Apple is holding a press event on Tuesday, and the invitations said "It's Showtime". There's been much speculation, with plenty of "informed" rumors, that they're going to launch an "iTunes Movie Store" from which people can download full-length movies for $14.99. By all accounts, this seems likely.
But why? Others have tried, and failed miserably, to offer legal movie download services. The main reasons for failure:
Because of these horrendous failures, the launch of a new video download service usually isn't a big deal. Amazon just launched their "Unboxed" video download service yesterday, and nobody cared. It doesn't solve any of the problems people have with the existing services.
Why will Apple's product be different?
But the little Apple router, the AirPort Express, has a neat little feature: "AirTunes" wireless music transmission. You can play music from iTunes over the wireless network and the AirPort Express will receive the signal and play it out to a stereo. This way, you can have your computer at the other end of the house while listening to its music on the living room stereo.
The record industry almost flipped out, but Apple calmed them down by encrypting the transmission. That way, users couldn't capture the nicely uncompressed version of their copy-protected iTunes Music Store purchases and save them as DRM-free files.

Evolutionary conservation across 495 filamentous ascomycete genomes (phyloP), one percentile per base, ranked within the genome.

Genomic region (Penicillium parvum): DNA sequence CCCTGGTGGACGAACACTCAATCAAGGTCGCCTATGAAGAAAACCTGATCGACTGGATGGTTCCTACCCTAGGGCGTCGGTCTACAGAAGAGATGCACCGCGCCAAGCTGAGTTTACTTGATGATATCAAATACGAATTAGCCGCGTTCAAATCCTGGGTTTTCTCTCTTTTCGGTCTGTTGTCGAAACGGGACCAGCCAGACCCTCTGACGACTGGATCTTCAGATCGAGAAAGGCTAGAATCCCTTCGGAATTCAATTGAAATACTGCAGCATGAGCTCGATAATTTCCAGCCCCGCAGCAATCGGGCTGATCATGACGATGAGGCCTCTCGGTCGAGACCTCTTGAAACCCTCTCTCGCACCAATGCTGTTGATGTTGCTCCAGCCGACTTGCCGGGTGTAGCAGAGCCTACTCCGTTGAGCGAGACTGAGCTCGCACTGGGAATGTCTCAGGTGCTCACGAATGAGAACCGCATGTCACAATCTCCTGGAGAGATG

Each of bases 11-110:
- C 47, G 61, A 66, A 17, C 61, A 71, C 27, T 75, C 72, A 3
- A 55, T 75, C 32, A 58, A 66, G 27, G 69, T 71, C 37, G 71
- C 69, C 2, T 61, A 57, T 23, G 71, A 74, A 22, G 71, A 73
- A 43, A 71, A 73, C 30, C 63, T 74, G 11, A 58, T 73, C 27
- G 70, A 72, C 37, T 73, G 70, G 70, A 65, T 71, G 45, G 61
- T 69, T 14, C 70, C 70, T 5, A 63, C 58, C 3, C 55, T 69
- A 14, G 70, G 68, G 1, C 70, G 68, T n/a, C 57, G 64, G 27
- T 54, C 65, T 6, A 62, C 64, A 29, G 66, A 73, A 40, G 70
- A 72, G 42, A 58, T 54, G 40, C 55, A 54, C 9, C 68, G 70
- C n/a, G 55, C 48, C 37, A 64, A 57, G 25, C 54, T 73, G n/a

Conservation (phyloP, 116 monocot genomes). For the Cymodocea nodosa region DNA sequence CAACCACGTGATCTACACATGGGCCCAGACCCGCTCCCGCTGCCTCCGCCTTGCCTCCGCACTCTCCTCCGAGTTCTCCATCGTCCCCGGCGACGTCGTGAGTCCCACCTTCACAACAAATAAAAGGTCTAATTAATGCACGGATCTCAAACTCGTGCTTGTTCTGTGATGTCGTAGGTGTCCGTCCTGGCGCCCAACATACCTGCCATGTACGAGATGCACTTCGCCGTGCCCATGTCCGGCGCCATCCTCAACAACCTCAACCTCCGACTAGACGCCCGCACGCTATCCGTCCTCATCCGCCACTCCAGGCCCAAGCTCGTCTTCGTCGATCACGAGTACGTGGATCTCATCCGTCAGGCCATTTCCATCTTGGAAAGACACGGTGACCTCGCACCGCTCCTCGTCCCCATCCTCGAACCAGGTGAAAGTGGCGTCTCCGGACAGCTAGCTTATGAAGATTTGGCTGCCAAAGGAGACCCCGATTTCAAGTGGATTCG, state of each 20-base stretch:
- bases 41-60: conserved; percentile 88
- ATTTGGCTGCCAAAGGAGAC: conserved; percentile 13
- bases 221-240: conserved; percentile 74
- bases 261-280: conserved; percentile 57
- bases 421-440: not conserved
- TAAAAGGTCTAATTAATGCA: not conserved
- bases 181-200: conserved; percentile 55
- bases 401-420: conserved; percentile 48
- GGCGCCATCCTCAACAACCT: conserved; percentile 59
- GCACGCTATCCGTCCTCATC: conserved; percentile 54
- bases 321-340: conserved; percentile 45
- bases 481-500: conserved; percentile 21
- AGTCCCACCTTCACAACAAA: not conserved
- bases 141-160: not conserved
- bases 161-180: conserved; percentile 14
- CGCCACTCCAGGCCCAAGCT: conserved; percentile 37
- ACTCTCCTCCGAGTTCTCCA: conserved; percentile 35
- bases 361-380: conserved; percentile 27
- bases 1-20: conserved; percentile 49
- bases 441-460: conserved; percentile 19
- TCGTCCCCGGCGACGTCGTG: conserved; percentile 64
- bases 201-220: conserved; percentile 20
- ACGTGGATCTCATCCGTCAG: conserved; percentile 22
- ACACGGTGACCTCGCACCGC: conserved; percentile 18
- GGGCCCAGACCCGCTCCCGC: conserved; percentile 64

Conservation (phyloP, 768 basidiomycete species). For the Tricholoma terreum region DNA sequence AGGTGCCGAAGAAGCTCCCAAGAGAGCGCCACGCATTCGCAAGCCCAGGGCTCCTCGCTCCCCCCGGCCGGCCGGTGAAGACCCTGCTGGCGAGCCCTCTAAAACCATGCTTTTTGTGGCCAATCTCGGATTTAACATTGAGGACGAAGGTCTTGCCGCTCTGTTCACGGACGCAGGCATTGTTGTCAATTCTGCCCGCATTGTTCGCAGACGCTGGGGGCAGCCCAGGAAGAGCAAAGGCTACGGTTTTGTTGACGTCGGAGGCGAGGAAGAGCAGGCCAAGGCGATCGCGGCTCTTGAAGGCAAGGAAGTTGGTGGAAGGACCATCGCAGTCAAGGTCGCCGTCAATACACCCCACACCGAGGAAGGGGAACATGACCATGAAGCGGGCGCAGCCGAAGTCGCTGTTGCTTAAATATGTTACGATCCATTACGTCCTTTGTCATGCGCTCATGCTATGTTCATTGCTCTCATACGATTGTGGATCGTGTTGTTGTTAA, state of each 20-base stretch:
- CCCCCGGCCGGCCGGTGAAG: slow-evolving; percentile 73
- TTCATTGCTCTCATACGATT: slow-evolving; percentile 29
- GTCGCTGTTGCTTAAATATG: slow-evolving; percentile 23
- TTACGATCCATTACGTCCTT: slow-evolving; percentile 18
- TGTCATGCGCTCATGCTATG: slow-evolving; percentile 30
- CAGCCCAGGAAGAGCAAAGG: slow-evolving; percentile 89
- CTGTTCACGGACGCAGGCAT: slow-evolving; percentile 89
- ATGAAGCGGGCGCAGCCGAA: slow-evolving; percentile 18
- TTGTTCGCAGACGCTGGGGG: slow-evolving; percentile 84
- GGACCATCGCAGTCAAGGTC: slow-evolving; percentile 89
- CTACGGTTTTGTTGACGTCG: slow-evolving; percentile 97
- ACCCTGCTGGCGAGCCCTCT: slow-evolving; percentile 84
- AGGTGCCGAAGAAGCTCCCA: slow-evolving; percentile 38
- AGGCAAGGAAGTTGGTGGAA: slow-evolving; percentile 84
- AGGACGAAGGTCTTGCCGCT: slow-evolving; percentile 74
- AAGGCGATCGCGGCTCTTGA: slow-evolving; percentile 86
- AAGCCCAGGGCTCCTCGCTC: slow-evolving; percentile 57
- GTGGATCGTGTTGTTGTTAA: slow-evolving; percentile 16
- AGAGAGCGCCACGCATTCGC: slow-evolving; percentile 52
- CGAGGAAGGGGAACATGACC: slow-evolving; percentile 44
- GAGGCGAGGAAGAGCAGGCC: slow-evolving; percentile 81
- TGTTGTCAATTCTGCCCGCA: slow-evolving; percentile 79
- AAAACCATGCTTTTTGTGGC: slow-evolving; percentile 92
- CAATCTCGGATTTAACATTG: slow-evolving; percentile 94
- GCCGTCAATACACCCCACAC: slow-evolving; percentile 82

Apple has encryption in place that allows protected audio and video files to play on any Mac or Windows computer and any iPod. The protection is good enough to satisfy the publishers.
It solves almost every major problem that video download services have faced. If videos can play on almost any computer and the only portable devices people care about, the last hurdle is TV support. A "video AirTunes" (bad name guess: AirShow) could output component video and HDMI (but definitely not DVI) without inciting the wrath of the MPAA.
$15 per movie is steep, but I don't think Apple has much say in that. They're lucky that the MPAA isn't charging them $35 each. A better price point would be $12 or $9.
iTunes has always had the ability to share your music library across the network so you could play it on other computers. (Or so your entire college dorm could "share" music.)
Combine these with the idea of a video AirPort Express, Front Row, and a movie- and TV-download service (they already have TV shows for sale), and you can:
We've had the last two for a while, but they're not strong enough on their own to drive major market success: people need to be able to watch video on the world's most popular video playback device while sitting on the world's most popular type of lounge furniture.
Pulling this off well would change everything.